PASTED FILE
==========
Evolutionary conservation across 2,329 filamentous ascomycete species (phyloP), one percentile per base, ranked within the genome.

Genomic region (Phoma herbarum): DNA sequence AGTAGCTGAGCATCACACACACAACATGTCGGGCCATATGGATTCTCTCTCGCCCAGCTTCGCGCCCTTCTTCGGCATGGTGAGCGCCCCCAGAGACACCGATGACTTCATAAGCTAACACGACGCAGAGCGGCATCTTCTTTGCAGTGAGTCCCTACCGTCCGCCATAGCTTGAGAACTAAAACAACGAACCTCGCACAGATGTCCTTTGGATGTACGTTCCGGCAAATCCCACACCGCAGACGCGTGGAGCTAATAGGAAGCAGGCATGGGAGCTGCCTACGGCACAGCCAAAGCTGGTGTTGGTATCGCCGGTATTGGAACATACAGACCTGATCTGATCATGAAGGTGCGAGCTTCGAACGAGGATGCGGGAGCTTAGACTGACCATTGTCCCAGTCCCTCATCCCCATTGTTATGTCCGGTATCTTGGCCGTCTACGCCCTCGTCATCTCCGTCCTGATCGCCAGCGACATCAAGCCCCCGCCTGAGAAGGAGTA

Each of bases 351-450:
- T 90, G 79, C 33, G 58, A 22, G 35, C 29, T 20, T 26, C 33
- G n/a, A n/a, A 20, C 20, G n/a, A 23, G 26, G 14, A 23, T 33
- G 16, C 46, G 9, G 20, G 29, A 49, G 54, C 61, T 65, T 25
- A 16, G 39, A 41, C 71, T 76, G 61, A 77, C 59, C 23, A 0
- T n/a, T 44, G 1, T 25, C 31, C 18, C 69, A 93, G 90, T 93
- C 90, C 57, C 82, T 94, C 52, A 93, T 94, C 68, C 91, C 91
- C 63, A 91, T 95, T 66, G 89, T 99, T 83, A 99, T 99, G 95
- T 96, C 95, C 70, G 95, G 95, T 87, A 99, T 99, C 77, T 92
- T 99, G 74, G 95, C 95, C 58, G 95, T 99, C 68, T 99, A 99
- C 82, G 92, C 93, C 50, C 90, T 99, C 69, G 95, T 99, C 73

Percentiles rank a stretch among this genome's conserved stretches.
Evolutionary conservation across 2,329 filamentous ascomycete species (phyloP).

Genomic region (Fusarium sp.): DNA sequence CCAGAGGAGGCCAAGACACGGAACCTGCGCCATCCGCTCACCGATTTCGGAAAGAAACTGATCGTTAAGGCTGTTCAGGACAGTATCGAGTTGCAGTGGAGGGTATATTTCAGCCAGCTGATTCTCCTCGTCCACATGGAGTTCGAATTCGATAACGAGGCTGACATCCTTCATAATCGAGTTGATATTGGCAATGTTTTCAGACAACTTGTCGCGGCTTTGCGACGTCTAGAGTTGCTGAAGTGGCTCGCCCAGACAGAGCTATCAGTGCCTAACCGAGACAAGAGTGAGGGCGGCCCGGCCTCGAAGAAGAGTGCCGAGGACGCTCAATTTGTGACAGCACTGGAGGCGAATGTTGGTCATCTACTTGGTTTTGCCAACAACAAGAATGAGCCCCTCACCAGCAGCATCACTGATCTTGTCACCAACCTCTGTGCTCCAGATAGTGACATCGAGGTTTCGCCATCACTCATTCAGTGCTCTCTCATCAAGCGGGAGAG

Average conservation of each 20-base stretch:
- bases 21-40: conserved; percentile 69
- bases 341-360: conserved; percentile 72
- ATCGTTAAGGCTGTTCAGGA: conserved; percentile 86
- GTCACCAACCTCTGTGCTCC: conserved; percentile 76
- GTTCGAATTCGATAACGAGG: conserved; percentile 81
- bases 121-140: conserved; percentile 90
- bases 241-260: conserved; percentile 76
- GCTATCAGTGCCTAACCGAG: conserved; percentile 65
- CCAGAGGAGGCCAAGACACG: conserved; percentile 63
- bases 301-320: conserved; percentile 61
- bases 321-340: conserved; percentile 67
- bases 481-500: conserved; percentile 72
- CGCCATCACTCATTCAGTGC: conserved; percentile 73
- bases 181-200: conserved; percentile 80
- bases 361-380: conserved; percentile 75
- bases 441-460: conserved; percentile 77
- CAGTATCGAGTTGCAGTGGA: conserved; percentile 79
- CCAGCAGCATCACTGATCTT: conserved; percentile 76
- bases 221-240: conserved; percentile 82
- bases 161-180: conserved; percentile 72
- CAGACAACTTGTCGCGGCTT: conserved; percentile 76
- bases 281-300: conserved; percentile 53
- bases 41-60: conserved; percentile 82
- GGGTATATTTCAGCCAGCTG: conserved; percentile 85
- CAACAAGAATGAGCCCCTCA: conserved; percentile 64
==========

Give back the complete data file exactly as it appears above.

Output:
Evolutionary conservation across 2,329 filamentous ascomycete species (phyloP), one percentile per base, ranked within the genome.

Genomic region (Phoma herbarum): DNA sequence AGTAGCTGAGCATCACACACACAACATGTCGGGCCATATGGATTCTCTCTCGCCCAGCTTCGCGCCCTTCTTCGGCATGGTGAGCGCCCCCAGAGACACCGATGACTTCATAAGCTAACACGACGCAGAGCGGCATCTTCTTTGCAGTGAGTCCCTACCGTCCGCCATAGCTTGAGAACTAAAACAACGAACCTCGCACAGATGTCCTTTGGATGTACGTTCCGGCAAATCCCACACCGCAGACGCGTGGAGCTAATAGGAAGCAGGCATGGGAGCTGCCTACGGCACAGCCAAAGCTGGTGTTGGTATCGCCGGTATTGGAACATACAGACCTGATCTGATCATGAAGGTGCGAGCTTCGAACGAGGATGCGGGAGCTTAGACTGACCATTGTCCCAGTCCCTCATCCCCATTGTTATGTCCGGTATCTTGGCCGTCTACGCCCTCGTCATCTCCGTCCTGATCGCCAGCGACATCAAGCCCCCGCCTGAGAAGGAGTA

Each of bases 351-450:
- T 90, G 79, C 33, G 58, A 22, G 35, C 29, T 20, T 26, C 33
- G n/a, A n/a, A 20, C 20, G n/a, A 23, G 26, G 14, A 23, T 33
- G 16, C 46, G 9, G 20, G 29, A 49, G 54, C 61, T 65, T 25
- A 16, G 39, A 41, C 71, T 76, G 61, A 77, C 59, C 23, A 0
- T n/a, T 44, G 1, T 25, C 31, C 18, C 69, A 93, G 90, T 93
- C 90, C 57, C 82, T 94, C 52, A 93, T 94, C 68, C 91, C 91
- C 63, A 91, T 95, T 66, G 89, T 99, T 83, A 99, T 99, G 95
- T 96, C 95, C 70, G 95, G 95, T 87, A 99, T 99, C 77, T 92
- T 99, G 74, G 95, C 95, C 58, G 95, T 99, C 68, T 99, A 99
- C 82, G 92, C 93, C 50, C 90, T 99, C 69, G 95, T 99, C 73

Percentiles rank a stretch among this genome's conserved stretches.
Evolutionary conservation across 2,329 filamentous ascomycete species (phyloP).

Genomic region (Fusarium sp.): DNA sequence CCAGAGGAGGCCAAGACACGGAACCTGCGCCATCCGCTCACCGATTTCGGAAAGAAACTGATCGTTAAGGCTGTTCAGGACAGTATCGAGTTGCAGTGGAGGGTATATTTCAGCCAGCTGATTCTCCTCGTCCACATGGAGTTCGAATTCGATAACGAGGCTGACATCCTTCATAATCGAGTTGATATTGGCAATGTTTTCAGACAACTTGTCGCGGCTTTGCGACGTCTAGAGTTGCTGAAGTGGCTCGCCCAGACAGAGCTATCAGTGCCTAACCGAGACAAGAGTGAGGGCGGCCCGGCCTCGAAGAAGAGTGCCGAGGACGCTCAATTTGTGACAGCACTGGAGGCGAATGTTGGTCATCTACTTGGTTTTGCCAACAACAAGAATGAGCCCCTCACCAGCAGCATCACTGATCTTGTCACCAACCTCTGTGCTCCAGATAGTGACATCGAGGTTTCGCCATCACTCATTCAGTGCTCTCTCATCAAGCGGGAGAG

Average conservation of each 20-base stretch:
- bases 21-40: conserved; percentile 69
- bases 341-360: conserved; percentile 72
- ATCGTTAAGGCTGTTCAGGA: conserved; percentile 86
- GTCACCAACCTCTGTGCTCC: conserved; percentile 76
- GTTCGAATTCGATAACGAGG: conserved; percentile 81
- bases 121-140: conserved; percentile 90
- bases 241-260: conserved; percentile 76
- GCTATCAGTGCCTAACCGAG: conserved; percentile 65
- CCAGAGGAGGCCAAGACACG: conserved; percentile 63
- bases 301-320: conserved; percentile 61
- bases 321-340: conserved; percentile 67
- bases 481-500: conserved; percentile 72
- CGCCATCACTCATTCAGTGC: conserved; percentile 73
- bases 181-200: conserved; percentile 80
- bases 361-380: conserved; percentile 75
- bases 441-460: conserved; percentile 77
- CAGTATCGAGTTGCAGTGGA: conserved; percentile 79
- CCAGCAGCATCACTGATCTT: conserved; percentile 76
- bases 221-240: conserved; percentile 82
- bases 161-180: conserved; percentile 72
- CAGACAACTTGTCGCGGCTT: conserved; percentile 76
- bases 281-300: conserved; percentile 53
- bases 41-60: conserved; percentile 82
- GGGTATATTTCAGCCAGCTG: conserved; percentile 85
- CAACAAGAATGAGCCCCTCA: conserved; percentile 64